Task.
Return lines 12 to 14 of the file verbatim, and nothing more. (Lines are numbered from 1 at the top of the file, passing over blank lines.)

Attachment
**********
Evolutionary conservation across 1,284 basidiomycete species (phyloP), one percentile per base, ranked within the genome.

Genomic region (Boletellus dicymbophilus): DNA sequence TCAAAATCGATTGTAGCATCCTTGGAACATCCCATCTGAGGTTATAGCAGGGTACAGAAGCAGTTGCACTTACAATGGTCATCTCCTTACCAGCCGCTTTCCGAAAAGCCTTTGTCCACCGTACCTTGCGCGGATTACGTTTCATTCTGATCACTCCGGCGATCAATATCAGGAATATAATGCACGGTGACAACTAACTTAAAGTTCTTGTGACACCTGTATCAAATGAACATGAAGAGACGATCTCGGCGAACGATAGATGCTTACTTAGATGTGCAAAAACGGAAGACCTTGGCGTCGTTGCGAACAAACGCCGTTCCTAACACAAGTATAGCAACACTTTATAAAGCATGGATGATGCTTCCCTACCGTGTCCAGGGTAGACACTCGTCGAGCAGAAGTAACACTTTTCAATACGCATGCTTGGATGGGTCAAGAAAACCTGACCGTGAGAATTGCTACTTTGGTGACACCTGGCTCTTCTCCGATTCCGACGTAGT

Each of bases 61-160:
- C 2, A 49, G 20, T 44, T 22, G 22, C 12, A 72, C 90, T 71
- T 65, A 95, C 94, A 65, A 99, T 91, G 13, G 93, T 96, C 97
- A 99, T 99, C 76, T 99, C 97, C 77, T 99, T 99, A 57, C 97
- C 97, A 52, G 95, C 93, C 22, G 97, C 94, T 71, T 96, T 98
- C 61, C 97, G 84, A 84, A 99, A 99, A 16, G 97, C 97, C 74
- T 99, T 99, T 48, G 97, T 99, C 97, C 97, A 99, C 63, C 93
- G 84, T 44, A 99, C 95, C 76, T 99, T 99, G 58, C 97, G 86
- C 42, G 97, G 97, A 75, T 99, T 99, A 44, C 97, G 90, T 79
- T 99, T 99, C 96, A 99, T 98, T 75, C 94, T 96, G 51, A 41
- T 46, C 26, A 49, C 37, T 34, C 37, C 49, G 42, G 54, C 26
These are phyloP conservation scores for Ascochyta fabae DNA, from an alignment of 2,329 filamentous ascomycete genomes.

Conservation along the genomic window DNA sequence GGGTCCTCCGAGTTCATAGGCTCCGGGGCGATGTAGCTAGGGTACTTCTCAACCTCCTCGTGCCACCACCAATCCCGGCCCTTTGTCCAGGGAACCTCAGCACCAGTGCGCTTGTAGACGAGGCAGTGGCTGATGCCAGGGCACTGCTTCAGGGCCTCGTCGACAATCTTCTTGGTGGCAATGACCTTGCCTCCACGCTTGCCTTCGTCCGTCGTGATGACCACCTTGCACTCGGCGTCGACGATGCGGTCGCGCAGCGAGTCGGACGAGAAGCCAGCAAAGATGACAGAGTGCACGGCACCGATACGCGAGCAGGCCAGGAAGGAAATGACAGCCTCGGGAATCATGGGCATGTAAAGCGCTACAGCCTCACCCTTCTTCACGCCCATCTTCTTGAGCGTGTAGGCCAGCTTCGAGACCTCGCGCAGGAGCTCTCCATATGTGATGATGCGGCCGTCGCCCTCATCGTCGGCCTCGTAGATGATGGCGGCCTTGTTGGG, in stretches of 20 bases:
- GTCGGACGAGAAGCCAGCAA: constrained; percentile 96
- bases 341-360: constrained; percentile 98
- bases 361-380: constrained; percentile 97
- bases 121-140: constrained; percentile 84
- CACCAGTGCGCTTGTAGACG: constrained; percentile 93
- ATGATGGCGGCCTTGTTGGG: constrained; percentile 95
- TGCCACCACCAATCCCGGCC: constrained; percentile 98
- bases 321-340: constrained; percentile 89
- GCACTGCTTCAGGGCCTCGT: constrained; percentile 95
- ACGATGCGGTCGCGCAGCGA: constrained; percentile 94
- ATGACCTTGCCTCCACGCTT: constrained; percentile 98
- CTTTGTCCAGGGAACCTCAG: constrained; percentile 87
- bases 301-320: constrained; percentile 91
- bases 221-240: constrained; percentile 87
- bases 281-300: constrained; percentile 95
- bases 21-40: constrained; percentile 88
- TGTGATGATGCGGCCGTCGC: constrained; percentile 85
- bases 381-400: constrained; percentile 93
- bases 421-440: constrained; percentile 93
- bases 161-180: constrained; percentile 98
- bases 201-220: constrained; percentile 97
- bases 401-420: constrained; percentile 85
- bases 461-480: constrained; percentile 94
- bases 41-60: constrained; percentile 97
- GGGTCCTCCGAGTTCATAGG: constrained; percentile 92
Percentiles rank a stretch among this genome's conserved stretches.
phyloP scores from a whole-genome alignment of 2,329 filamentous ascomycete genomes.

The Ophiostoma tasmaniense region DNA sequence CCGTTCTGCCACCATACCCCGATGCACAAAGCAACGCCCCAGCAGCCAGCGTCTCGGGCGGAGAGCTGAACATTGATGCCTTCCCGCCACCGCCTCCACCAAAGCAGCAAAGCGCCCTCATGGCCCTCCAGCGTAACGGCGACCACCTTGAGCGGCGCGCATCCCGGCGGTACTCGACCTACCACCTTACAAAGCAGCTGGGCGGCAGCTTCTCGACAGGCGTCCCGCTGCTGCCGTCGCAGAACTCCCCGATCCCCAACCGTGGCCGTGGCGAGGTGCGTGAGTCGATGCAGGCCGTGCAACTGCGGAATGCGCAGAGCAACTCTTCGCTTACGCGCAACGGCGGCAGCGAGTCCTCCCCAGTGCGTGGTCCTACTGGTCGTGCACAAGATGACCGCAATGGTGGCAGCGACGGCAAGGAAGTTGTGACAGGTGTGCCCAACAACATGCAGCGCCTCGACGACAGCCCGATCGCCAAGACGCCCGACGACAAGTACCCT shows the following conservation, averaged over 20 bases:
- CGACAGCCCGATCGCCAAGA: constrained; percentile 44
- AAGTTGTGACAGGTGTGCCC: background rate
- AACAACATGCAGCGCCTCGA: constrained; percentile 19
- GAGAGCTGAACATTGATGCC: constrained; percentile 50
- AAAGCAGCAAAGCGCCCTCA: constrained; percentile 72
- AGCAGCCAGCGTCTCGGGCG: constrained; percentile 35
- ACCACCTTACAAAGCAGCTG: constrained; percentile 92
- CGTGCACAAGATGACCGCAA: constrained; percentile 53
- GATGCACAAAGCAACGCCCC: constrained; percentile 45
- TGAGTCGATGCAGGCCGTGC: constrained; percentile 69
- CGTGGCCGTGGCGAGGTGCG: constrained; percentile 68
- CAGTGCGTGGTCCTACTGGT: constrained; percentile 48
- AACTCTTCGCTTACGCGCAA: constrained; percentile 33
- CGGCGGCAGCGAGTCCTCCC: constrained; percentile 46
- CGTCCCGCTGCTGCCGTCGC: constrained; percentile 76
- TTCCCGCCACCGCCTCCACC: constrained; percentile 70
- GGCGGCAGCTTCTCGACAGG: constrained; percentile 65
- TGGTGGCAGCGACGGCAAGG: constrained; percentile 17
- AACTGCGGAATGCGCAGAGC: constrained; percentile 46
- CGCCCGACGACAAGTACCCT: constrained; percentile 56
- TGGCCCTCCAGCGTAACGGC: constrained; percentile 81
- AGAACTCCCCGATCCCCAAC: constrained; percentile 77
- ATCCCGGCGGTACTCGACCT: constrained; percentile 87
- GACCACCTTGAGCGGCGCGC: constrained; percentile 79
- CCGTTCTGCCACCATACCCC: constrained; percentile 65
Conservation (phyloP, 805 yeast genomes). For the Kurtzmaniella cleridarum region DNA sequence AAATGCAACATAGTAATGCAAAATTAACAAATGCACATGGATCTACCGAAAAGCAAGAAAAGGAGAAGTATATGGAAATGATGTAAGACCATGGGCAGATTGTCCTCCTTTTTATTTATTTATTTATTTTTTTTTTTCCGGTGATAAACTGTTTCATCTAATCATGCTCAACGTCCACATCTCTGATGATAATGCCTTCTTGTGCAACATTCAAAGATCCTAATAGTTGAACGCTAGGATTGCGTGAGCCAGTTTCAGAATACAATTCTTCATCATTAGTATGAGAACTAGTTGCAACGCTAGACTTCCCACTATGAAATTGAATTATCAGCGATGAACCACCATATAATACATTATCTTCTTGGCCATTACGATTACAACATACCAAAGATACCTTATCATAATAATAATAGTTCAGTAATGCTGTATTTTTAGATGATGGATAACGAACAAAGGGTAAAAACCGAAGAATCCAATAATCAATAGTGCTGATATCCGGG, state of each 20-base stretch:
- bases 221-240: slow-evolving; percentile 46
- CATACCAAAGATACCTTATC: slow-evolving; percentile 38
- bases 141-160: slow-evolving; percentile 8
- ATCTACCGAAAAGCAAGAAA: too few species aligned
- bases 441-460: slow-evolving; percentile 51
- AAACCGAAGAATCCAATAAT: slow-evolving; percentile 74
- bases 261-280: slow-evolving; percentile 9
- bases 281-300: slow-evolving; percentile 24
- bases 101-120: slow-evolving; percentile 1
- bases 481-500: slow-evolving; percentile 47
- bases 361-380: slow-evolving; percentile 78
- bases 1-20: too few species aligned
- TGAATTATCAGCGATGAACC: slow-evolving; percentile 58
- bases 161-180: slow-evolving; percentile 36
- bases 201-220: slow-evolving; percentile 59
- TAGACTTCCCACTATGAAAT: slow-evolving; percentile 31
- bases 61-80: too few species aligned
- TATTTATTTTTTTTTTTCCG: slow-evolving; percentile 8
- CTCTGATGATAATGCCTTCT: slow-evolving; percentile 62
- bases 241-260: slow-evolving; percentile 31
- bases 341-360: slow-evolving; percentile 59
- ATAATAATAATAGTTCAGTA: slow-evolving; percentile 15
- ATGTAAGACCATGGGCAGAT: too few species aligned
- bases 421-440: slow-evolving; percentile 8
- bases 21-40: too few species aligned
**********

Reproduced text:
- T 99, T 99, C 96, A 99, T 98, T 75, C 94, T 96, G 51, A 41
- T 46, C 26, A 49, C 37, T 34, C 37, C 49, G 42, G 54, C 26
These are phyloP conservation scores for Ascochyta fabae DNA, from an alignment of 2,329 filamentous ascomycete genomes.